The recent news has been overwhelmingly dominated by the coronavirus pandemic, with advice flying around about the phenomenon of ‘physical distancing’, the imminent dangers and the reason to self-isolate and quarantine. COVID-19 – a virus previously unknown to science – is a respiratory illness transmitted from person to person. The novel disease has spread to nearly every country in the world since it first emerged in Wuhan, China at the beginning of 2020. Since then a remarkable chain of events has unfolded, creating an unprecedented climate of uncertainty among people. With thousands having already lost their lives due to the outbreak, and with no guarantee of it ending any time soon, one thing is indisputable: people need to start working together to help stop the spread of COVID-19.
Newer developments demonstrate that COVID-19 might herald a new era of innovations, as humanity is at the epicentre. Below is a selection of recent social innovations for COVID-19 that offer a silver lining for the strengthening of global health.
Singapore is widely known as a global innovation and entrepreneurship hub. The flow of innovation is considered simply remarkable to say the least, as high-tech startups, research centres, businesses and international firms have shaped an astonishing and vibrant technology landscape. The country, in a move to help the international community combat the spread of the disease, has created a piece of software that maps and explores who is most at risk from the disease and concurrently makes its technology freely available to developers worldwide. The TraceTogether app supports Singapore’s efforts to record who has encountered COVID-19 and thus mitigate its manifestation. The government is urging its citizens to download the app and run it, so if someone encounters a coronavirus carrier, it is possible to trace who else may have been exposed to it. Living in Asia? You can now join more than 830,000 users in stopping the spread of the pandemic based on community-driven contact tracing. What about your privacy? TraceTogether does not track your location or contacts, while data collected is stored on your phone for 21 days and will not be accessed unless you are identified as a close contact.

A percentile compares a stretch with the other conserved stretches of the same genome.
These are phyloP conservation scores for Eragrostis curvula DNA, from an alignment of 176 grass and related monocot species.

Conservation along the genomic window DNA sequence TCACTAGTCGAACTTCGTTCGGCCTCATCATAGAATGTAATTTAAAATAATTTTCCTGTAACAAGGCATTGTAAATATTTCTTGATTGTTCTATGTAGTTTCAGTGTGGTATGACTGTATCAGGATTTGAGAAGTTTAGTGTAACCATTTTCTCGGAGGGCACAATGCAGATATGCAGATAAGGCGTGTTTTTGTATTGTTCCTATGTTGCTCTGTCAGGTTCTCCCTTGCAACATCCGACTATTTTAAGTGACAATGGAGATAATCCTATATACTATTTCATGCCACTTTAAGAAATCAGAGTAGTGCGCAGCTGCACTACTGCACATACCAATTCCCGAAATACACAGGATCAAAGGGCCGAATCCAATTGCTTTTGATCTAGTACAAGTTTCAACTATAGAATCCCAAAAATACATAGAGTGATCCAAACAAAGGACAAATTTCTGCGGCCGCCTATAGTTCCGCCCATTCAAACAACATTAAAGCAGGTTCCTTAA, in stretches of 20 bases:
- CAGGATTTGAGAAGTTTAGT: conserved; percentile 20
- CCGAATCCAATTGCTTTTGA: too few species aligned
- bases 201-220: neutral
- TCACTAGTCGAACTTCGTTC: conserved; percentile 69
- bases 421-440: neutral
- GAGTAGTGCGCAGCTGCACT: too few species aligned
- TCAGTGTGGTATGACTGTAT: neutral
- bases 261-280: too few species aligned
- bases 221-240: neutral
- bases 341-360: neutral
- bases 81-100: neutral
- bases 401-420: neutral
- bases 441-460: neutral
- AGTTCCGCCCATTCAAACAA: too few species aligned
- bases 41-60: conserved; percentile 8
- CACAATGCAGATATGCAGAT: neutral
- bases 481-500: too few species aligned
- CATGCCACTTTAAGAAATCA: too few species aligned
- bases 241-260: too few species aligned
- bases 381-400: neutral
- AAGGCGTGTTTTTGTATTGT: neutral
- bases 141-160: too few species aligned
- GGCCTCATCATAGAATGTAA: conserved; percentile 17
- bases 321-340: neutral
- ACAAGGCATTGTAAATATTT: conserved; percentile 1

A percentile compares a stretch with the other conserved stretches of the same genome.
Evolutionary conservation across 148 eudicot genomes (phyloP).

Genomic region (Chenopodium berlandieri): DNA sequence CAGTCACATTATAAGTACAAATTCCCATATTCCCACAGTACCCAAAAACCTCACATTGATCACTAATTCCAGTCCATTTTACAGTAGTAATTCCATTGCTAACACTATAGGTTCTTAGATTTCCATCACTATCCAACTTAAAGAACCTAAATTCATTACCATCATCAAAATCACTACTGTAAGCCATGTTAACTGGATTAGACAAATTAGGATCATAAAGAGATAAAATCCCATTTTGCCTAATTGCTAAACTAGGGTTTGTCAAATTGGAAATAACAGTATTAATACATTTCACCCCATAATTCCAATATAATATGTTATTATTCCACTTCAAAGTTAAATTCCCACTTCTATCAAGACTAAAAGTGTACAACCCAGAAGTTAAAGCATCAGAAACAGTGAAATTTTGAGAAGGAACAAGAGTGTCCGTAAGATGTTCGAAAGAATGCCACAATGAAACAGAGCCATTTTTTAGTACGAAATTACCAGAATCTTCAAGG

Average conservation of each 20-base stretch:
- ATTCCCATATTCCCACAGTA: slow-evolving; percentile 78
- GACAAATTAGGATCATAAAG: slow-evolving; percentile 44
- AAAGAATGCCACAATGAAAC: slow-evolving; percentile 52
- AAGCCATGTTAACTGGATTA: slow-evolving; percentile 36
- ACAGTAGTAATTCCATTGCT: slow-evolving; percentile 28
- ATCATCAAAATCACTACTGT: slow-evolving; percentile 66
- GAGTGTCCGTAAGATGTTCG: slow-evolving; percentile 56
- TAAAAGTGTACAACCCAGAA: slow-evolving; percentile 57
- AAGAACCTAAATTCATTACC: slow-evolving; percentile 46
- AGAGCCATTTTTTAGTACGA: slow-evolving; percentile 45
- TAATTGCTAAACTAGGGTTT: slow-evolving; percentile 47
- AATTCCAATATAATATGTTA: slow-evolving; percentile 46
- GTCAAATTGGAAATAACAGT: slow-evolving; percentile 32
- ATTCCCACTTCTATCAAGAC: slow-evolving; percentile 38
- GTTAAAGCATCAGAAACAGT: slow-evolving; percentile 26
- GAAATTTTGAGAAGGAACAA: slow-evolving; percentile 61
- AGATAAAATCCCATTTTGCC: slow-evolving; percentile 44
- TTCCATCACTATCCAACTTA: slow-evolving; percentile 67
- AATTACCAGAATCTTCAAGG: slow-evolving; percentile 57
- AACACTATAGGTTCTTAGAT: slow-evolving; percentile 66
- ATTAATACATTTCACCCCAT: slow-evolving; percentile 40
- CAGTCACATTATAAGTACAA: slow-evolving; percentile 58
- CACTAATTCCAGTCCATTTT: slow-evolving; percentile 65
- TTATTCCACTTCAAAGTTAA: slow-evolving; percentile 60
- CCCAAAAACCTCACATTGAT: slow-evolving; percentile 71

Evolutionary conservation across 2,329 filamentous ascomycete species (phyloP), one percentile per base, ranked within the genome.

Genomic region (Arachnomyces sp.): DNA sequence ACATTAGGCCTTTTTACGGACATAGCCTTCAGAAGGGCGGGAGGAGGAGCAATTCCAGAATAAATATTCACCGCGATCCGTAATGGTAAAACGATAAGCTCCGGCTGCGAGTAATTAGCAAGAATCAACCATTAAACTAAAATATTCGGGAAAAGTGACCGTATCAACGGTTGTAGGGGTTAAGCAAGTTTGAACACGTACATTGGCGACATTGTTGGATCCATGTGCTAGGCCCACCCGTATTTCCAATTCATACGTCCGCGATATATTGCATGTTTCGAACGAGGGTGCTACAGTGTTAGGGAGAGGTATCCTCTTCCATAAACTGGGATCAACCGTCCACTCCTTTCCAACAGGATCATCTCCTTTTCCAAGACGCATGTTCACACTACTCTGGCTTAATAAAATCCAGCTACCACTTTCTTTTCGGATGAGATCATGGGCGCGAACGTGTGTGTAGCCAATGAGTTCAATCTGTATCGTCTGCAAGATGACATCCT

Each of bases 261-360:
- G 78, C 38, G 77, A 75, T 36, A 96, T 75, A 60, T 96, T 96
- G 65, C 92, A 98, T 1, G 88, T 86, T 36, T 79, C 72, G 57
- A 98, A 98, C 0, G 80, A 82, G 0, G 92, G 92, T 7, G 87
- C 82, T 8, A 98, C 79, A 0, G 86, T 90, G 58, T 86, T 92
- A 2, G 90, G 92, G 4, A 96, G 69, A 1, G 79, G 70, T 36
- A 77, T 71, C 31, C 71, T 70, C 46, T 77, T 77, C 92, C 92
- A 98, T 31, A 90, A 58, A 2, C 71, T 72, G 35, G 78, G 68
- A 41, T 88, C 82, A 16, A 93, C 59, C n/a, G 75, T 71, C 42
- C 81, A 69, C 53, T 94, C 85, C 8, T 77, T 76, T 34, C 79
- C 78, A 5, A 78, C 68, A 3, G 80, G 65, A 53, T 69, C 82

COVID-19 can survive on surfaces outside the human body for days and still be contagious. Ultimately, it is necessary to find novel ways and approaches to massively decimate the virus and relieve the symptoms of those affected. Since there is no specific therapy against coronaviruses, the key is preventing infection. Reducing human-to-human contact, issuing international guidelines on how to address the outbreak and reducing the risk of exposure seem to be the top priorities for governments. Recognising the need to minimise contagion, JD.com, the largest retailer in China, put its autonomous delivery robot technology to work in the fight against COVID-19. Indeed, robots are immune to disease and can be used to transfer goods during lockdowns. From delivering medical supplies to daily necessities, autonomous delivery systems stand as remarkable examples of social innovation because they nurture societal well-being by protecting both employees and customers, all based on technological capabilities. The future of autonomous delivery may be unfolding in front of us.
As doctors predict a flood of cases on a global scale, hospitals and medical clinics must prepare for what everyone fears will be a massive wave of coronavirus carriers. Regularly scheduled appointments and procedures, ranging from radiation treatments for cancer to dialysis sessions and health evaluations, are being cancelled or postponed in an attempt to buy some time, prepare for what is coming and conserve essential resources. Navimize uses a technology that predicts delays in a doctor’s schedule and then automatically informs patients when their appointment will take place. The rapid changes to people’s lives caused by the outbreak have brought an atmosphere of uncertainty. Social innovations as Navimize, which use a patient management solution, help practices manage sick patients and prevent the disease from spreading to others. One of the issues during this global pandemic is that people with compromised immune systems can be further weakened through exposure to previously unknown viruses. It is therefore important to develop mechanisms that ensure vulnerable groups are not left behind.
Could it be that the future of artificial intelligence is already here? 2020 might be the year when robots have the power to outsmart us, by improving humanity through interventions like sterilising and disinfecting rooms, effectively limiting the spread of COVID-19. With the surge of patients hitting medical facilities around the world, it is crucial to reduce hospital-acquired infections. This means that health officials are attempting to find new ways of decreasing the exposure of human personnel to infection. Considering the global crisis, self-driving Danish disinfection robots have already been deployed in the fight against COVID-19 at a number of hospitals in China. How do they improve a cleaning routine? ‘With ultraviolet light, the Danish robot can disinfect and kill viruses and bacteria autonomously, effectively limiting the spread of coronaviruses without exposing hospital staff to the risk of infection.’ As the coronavirus outbreak continues to grow, thousands of healthcare workers have been impacted and have themselves become COVID-19 cases, mainly because they are on the front line of the battle. Healthcare personnel are thus at high risk and social innovations such as UVD Robots have devised ‘escape plans’ to protect medical staff from becoming patients themselves.